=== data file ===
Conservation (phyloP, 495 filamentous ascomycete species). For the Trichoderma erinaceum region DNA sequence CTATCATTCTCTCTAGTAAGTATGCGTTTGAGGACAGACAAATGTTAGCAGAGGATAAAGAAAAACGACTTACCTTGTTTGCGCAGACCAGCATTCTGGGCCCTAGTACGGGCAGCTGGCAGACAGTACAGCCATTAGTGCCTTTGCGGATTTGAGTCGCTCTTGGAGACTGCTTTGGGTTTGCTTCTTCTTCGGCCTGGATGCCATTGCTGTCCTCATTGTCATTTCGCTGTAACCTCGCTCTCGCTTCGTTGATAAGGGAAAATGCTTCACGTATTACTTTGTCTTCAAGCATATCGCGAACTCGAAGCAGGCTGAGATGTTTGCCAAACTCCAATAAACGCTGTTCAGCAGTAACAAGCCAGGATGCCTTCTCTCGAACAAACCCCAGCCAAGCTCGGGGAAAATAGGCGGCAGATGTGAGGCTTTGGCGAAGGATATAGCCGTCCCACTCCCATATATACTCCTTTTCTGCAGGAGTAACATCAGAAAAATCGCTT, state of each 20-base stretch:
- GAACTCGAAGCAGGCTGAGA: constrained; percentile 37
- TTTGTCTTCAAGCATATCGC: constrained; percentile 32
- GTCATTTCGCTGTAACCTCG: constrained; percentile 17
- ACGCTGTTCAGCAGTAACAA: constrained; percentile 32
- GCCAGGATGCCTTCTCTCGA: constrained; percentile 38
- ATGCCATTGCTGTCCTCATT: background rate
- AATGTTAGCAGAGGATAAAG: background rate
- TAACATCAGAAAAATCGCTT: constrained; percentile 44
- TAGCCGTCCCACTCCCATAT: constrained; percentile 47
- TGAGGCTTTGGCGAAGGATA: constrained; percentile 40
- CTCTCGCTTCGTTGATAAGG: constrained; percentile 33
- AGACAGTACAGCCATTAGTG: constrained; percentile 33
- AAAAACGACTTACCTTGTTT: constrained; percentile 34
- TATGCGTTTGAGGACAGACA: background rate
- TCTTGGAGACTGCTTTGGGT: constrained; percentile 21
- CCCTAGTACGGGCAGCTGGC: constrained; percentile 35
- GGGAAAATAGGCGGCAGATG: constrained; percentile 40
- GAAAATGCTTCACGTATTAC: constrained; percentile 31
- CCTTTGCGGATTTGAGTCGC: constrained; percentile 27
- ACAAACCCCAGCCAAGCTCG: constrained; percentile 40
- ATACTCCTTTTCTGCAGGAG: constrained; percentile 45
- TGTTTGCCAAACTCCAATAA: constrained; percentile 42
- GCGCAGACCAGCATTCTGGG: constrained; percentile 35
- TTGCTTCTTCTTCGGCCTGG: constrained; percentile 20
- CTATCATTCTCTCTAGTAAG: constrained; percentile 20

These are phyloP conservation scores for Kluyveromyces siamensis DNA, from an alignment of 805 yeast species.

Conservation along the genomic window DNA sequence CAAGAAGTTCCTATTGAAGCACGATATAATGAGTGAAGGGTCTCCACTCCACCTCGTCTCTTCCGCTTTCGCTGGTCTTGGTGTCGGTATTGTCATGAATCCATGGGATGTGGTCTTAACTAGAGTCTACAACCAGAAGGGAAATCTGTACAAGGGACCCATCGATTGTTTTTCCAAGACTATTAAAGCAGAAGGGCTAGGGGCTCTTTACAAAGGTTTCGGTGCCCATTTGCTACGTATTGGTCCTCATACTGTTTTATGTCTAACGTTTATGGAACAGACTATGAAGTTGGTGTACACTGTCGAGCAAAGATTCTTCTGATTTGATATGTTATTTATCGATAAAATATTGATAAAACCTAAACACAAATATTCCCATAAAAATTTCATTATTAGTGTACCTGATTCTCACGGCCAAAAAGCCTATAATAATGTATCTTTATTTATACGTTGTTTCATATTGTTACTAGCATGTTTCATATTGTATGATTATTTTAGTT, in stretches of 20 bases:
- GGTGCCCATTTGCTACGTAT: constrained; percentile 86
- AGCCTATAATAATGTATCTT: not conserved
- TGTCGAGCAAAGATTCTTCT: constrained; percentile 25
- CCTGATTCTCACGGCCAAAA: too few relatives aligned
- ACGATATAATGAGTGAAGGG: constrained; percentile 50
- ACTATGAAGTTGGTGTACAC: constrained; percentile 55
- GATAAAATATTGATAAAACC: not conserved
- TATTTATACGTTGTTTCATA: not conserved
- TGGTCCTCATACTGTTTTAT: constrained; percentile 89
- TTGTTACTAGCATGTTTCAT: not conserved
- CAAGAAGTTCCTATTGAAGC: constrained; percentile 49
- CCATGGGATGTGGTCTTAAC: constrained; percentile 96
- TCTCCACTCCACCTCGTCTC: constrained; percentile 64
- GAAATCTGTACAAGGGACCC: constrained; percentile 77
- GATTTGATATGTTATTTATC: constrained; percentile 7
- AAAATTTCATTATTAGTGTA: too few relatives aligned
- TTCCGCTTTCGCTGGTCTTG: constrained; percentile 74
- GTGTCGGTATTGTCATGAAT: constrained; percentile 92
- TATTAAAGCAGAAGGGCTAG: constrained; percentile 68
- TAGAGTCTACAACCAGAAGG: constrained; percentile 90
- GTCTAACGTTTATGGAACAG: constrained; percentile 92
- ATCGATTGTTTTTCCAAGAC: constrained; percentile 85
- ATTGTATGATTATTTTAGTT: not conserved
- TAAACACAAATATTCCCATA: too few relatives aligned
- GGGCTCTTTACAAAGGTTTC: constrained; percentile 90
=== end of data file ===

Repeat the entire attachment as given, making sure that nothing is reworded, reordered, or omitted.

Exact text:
Conservation (phyloP, 495 filamentous ascomycete species). For the Trichoderma erinaceum region DNA sequence CTATCATTCTCTCTAGTAAGTATGCGTTTGAGGACAGACAAATGTTAGCAGAGGATAAAGAAAAACGACTTACCTTGTTTGCGCAGACCAGCATTCTGGGCCCTAGTACGGGCAGCTGGCAGACAGTACAGCCATTAGTGCCTTTGCGGATTTGAGTCGCTCTTGGAGACTGCTTTGGGTTTGCTTCTTCTTCGGCCTGGATGCCATTGCTGTCCTCATTGTCATTTCGCTGTAACCTCGCTCTCGCTTCGTTGATAAGGGAAAATGCTTCACGTATTACTTTGTCTTCAAGCATATCGCGAACTCGAAGCAGGCTGAGATGTTTGCCAAACTCCAATAAACGCTGTTCAGCAGTAACAAGCCAGGATGCCTTCTCTCGAACAAACCCCAGCCAAGCTCGGGGAAAATAGGCGGCAGATGTGAGGCTTTGGCGAAGGATATAGCCGTCCCACTCCCATATATACTCCTTTTCTGCAGGAGTAACATCAGAAAAATCGCTT, state of each 20-base stretch:
- GAACTCGAAGCAGGCTGAGA: constrained; percentile 37
- TTTGTCTTCAAGCATATCGC: constrained; percentile 32
- GTCATTTCGCTGTAACCTCG: constrained; percentile 17
- ACGCTGTTCAGCAGTAACAA: constrained; percentile 32
- GCCAGGATGCCTTCTCTCGA: constrained; percentile 38
- ATGCCATTGCTGTCCTCATT: background rate
- AATGTTAGCAGAGGATAAAG: background rate
- TAACATCAGAAAAATCGCTT: constrained; percentile 44
- TAGCCGTCCCACTCCCATAT: constrained; percentile 47
- TGAGGCTTTGGCGAAGGATA: constrained; percentile 40
- CTCTCGCTTCGTTGATAAGG: constrained; percentile 33
- AGACAGTACAGCCATTAGTG: constrained; percentile 33
- AAAAACGACTTACCTTGTTT: constrained; percentile 34
- TATGCGTTTGAGGACAGACA: background rate
- TCTTGGAGACTGCTTTGGGT: constrained; percentile 21
- CCCTAGTACGGGCAGCTGGC: constrained; percentile 35
- GGGAAAATAGGCGGCAGATG: constrained; percentile 40
- GAAAATGCTTCACGTATTAC: constrained; percentile 31
- CCTTTGCGGATTTGAGTCGC: constrained; percentile 27
- ACAAACCCCAGCCAAGCTCG: constrained; percentile 40
- ATACTCCTTTTCTGCAGGAG: constrained; percentile 45
- TGTTTGCCAAACTCCAATAA: constrained; percentile 42
- GCGCAGACCAGCATTCTGGG: constrained; percentile 35
- TTGCTTCTTCTTCGGCCTGG: constrained; percentile 20
- CTATCATTCTCTCTAGTAAG: constrained; percentile 20

These are phyloP conservation scores for Kluyveromyces siamensis DNA, from an alignment of 805 yeast species.

Conservation along the genomic window DNA sequence CAAGAAGTTCCTATTGAAGCACGATATAATGAGTGAAGGGTCTCCACTCCACCTCGTCTCTTCCGCTTTCGCTGGTCTTGGTGTCGGTATTGTCATGAATCCATGGGATGTGGTCTTAACTAGAGTCTACAACCAGAAGGGAAATCTGTACAAGGGACCCATCGATTGTTTTTCCAAGACTATTAAAGCAGAAGGGCTAGGGGCTCTTTACAAAGGTTTCGGTGCCCATTTGCTACGTATTGGTCCTCATACTGTTTTATGTCTAACGTTTATGGAACAGACTATGAAGTTGGTGTACACTGTCGAGCAAAGATTCTTCTGATTTGATATGTTATTTATCGATAAAATATTGATAAAACCTAAACACAAATATTCCCATAAAAATTTCATTATTAGTGTACCTGATTCTCACGGCCAAAAAGCCTATAATAATGTATCTTTATTTATACGTTGTTTCATATTGTTACTAGCATGTTTCATATTGTATGATTATTTTAGTT, in stretches of 20 bases:
- GGTGCCCATTTGCTACGTAT: constrained; percentile 86
- AGCCTATAATAATGTATCTT: not conserved
- TGTCGAGCAAAGATTCTTCT: constrained; percentile 25
- CCTGATTCTCACGGCCAAAA: too few relatives aligned
- ACGATATAATGAGTGAAGGG: constrained; percentile 50
- ACTATGAAGTTGGTGTACAC: constrained; percentile 55
- GATAAAATATTGATAAAACC: not conserved
- TATTTATACGTTGTTTCATA: not conserved
- TGGTCCTCATACTGTTTTAT: constrained; percentile 89
- TTGTTACTAGCATGTTTCAT: not conserved
- CAAGAAGTTCCTATTGAAGC: constrained; percentile 49
- CCATGGGATGTGGTCTTAAC: constrained; percentile 96
- TCTCCACTCCACCTCGTCTC: constrained; percentile 64
- GAAATCTGTACAAGGGACCC: constrained; percentile 77
- GATTTGATATGTTATTTATC: constrained; percentile 7
- AAAATTTCATTATTAGTGTA: too few relatives aligned
- TTCCGCTTTCGCTGGTCTTG: constrained; percentile 74
- GTGTCGGTATTGTCATGAAT: constrained; percentile 92
- TATTAAAGCAGAAGGGCTAG: constrained; percentile 68
- TAGAGTCTACAACCAGAAGG: constrained; percentile 90
- GTCTAACGTTTATGGAACAG: constrained; percentile 92
- ATCGATTGTTTTTCCAAGAC: constrained; percentile 85
- ATTGTATGATTATTTTAGTT: not conserved
- TAAACACAAATATTCCCATA: too few relatives aligned
- GGGCTCTTTACAAAGGTTTC: constrained; percentile 90